Hate crimes happen nearly twice a month in Valley. And that might be just tip of it

Casey Haggard, a 66-year-old transgender woman, was walking along Blackstone Avenue in central Fresno in July 2015 when she was fatally stabbed by a passenger in an SUV that pulled up alongside her.

Amrik Singh Bal, a 68-year-old Sikh, was walking in a neighborhood in west-central Fresno in December 2015 when he was attacked by a pair of men who beat him and then ran over him in a car. He survived his attack.

And on an April morning in 2017, three white men – Zackary Randals, 34, of Clovis, Mark Gassett, 37, of Fresno, and David Jackson, 58, of Fresno – were killed in a brief but deadly shooting rampage along the streets of a neighborhood north of downtown Fresno.

A stabbing, a beating and a shooting rampage – while the victims, suspects and weapons are dissimilar, each of the crimes has one key thing in common: they appear to have been motivated by the suspects’ prejudice against and hatred for people different from themselves. And in Fresno County, the number of reported hate crimes has increased almost every year since 2011.

“Hate crimes are deplorable and despicable,” said Timothy Donovan, a senior Fresno County prosecutor. “California is a very diverse state … and hate crimes undermine that. They don’t just impact the victim; they impact the entire community.”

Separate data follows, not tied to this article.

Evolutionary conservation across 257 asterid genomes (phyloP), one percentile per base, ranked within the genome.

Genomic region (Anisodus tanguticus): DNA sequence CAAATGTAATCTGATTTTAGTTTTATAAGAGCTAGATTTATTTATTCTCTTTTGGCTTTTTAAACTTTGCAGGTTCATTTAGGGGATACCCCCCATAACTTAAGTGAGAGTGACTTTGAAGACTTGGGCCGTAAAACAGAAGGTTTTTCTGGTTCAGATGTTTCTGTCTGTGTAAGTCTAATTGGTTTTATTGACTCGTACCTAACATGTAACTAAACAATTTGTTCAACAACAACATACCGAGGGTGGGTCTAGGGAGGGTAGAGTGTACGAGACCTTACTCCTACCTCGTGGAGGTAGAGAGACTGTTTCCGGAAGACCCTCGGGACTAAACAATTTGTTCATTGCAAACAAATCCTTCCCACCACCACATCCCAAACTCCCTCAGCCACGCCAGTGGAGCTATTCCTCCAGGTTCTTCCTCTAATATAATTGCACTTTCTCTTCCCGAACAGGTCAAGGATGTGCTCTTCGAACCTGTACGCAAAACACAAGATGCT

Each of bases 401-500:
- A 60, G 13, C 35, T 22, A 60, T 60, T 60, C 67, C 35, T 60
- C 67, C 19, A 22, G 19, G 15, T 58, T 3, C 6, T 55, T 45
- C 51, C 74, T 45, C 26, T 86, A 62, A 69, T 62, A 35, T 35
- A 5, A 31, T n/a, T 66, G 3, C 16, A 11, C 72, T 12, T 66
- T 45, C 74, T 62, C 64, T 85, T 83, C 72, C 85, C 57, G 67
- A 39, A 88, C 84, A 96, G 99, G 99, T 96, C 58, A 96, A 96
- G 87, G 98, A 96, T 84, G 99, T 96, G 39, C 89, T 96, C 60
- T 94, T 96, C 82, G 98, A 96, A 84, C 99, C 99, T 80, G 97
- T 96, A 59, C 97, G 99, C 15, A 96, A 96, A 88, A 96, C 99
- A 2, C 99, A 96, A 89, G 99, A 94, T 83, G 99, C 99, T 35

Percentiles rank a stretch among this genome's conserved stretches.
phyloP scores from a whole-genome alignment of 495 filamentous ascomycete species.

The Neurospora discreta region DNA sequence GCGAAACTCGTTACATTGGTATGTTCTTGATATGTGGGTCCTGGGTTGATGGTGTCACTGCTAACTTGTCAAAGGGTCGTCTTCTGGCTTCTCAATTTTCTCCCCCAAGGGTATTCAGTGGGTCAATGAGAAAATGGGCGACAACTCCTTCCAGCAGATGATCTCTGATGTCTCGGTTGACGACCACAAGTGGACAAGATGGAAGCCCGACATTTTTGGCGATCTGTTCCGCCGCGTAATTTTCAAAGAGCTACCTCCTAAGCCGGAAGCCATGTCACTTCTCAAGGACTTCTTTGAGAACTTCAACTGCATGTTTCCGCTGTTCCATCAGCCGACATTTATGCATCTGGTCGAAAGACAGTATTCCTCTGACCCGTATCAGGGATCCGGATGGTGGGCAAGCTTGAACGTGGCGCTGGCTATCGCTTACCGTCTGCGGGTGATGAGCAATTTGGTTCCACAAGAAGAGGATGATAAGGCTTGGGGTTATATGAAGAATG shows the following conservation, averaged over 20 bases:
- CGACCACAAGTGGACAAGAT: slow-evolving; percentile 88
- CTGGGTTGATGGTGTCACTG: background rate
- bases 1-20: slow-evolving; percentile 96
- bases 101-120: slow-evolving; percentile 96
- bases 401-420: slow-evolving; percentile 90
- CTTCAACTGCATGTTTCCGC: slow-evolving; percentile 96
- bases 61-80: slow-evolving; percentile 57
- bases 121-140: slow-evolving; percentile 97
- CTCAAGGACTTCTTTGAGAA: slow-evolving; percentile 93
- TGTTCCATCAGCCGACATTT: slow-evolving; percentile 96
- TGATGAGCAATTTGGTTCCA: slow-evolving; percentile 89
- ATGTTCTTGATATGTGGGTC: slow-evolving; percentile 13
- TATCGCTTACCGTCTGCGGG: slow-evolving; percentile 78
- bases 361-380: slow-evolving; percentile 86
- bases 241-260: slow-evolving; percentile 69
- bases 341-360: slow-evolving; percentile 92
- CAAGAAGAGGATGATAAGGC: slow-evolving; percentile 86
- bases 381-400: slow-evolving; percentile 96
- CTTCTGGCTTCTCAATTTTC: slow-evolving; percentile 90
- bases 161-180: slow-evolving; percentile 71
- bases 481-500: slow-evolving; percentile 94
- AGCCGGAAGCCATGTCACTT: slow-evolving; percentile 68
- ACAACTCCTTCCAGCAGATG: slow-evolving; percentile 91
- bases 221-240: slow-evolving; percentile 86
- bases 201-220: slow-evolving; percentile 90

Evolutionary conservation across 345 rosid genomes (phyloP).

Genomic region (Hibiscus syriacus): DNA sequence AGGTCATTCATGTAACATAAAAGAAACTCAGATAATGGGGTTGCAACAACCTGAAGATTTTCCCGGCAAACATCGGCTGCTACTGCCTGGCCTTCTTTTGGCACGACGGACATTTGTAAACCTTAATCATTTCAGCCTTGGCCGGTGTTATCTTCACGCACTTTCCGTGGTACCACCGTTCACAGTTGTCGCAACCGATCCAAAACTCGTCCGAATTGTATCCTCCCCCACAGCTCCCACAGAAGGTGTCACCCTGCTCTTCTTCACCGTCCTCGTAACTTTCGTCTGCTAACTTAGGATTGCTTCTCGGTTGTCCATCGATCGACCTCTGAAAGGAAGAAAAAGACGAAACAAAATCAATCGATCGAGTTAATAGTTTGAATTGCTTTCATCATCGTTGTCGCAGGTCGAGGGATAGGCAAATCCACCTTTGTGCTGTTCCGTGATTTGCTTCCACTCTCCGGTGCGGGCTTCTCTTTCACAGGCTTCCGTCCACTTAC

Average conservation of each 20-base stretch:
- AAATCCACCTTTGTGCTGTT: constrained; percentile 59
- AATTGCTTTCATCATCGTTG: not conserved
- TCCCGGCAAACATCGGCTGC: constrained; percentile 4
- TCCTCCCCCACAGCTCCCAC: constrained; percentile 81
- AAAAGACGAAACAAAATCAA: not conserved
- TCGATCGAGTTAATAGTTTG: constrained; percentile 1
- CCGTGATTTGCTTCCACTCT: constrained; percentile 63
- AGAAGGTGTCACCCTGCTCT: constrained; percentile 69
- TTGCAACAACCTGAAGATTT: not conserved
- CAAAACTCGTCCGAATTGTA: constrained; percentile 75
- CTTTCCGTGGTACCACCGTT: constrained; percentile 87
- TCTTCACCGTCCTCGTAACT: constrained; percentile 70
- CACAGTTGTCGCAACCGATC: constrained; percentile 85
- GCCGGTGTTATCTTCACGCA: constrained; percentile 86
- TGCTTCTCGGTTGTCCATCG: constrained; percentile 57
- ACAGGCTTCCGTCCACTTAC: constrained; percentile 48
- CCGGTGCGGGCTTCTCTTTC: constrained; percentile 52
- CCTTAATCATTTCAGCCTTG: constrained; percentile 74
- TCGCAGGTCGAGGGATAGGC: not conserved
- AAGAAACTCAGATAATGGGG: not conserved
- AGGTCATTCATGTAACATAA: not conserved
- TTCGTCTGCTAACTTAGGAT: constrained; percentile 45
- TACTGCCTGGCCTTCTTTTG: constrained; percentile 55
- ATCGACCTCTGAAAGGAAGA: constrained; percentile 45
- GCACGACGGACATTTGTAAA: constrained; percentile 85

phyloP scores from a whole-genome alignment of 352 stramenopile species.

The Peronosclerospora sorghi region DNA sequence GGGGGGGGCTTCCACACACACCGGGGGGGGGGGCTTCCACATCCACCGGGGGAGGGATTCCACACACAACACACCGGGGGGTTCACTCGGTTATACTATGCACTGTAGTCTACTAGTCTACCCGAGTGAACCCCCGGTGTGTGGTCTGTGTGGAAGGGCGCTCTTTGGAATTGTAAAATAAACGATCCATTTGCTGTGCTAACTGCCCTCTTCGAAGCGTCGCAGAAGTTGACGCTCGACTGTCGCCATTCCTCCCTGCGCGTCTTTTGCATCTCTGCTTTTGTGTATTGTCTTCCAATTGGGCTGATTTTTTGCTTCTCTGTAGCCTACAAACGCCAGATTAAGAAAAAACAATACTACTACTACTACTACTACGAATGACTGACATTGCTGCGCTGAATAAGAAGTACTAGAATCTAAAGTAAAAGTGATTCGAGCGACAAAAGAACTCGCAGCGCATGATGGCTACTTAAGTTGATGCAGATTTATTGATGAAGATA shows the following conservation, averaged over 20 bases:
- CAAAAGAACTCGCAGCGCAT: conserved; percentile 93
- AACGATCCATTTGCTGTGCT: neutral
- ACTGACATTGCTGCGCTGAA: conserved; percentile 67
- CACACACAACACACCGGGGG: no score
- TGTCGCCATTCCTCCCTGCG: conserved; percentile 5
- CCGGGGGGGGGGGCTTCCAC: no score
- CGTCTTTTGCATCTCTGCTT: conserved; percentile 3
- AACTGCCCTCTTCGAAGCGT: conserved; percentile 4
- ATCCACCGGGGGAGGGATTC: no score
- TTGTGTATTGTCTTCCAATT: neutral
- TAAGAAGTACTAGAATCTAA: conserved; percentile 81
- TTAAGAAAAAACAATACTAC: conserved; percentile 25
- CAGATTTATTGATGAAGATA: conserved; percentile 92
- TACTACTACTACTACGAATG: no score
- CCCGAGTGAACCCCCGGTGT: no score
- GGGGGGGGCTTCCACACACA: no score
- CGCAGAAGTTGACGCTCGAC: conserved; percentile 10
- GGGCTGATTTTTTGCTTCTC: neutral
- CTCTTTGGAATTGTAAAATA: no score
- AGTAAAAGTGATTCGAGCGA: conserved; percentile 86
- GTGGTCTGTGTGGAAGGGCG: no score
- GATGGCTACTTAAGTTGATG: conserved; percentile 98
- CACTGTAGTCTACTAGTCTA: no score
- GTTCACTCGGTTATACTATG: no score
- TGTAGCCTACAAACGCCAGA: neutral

From 2007 through 2017, 213 incidents of hate-driven crimes were reported by central San Joaquin Valley law enforcement agencies, according to data and a report released this month by the state Department of Justice. Not all of them are as brutal or disturbing as Haggard’s murder, Bal’s beating or the Randals, Gassett and Jackson slayings. From vandalism to verbal intimidation and threats based on a victim’s race, sexual identity or religion, such incidents remind the region that despite its racial, ethnic and cultural diversity, irrational hate and prejudice continue to be a stain on society.

Matthew Jendian, chairman of the sociology department at Fresno State, said that while an individual is the victim of a hate crime, the act itself – whether vandalism, intimidation, assault or worse – often has a broader intent.

“You’re dealing with an individual who may feel individually targeted, but they didn’t do anything to warrant that,” Jendian said. “They were attacked not because of who they are individually, but because of others’ feelings for the social category to which they belong.”

“It’s a message not only to the individual, but to the entire group about not being welcome, to be afraid,” he added. “That has a terrorizing component. When you see members of your group being targeted for attack, there’s a growing feeling that you are subject to random violence. You are unsafe, unprotected.”

Many of the hate-motivated crimes that took place in the Valley – nearly 60 percent, in fact – were driven by bias based on race or ethnicity.

Not all of those cases make it into the court system for prosecution as hate crimes. Despite investigators identifying suspects in 145 of the incidents in the four-county region, fewer than 60 percent were apparently referred to local county district attorneys as hate crimes. Fewer still – about 45 percent – are filed in court by prosecutors as hate crimes.